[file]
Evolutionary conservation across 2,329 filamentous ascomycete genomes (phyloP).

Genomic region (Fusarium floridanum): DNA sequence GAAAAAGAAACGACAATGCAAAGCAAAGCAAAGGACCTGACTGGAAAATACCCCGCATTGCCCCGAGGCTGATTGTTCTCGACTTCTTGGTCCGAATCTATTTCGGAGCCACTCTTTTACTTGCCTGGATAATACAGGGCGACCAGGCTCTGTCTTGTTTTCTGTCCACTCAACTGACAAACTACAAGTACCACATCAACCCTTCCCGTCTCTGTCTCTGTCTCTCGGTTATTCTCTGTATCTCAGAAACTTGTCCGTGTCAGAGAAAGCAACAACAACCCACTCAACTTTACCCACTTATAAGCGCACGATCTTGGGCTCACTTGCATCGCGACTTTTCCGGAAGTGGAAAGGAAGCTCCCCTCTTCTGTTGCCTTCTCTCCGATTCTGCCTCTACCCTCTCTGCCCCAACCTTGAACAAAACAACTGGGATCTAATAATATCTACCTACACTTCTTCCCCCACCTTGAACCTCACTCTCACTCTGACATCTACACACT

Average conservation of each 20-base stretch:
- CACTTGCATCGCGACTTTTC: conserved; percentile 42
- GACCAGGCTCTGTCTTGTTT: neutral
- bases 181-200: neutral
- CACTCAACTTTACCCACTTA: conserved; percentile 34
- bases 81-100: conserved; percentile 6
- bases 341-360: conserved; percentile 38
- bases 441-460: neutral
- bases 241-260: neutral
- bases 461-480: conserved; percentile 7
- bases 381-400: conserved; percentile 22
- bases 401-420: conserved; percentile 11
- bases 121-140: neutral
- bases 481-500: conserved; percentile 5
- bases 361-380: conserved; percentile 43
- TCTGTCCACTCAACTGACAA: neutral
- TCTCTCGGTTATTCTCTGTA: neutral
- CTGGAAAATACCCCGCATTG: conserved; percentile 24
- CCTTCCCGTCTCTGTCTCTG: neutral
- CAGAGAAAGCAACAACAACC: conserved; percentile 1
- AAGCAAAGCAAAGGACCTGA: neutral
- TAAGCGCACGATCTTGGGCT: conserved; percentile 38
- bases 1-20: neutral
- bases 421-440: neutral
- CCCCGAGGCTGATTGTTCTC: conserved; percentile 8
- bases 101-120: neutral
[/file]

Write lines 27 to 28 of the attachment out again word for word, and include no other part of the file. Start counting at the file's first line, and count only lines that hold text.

- CCCCGAGGCTGATTGTTCTC: conserved; percentile 8
- bases 101-120: neutral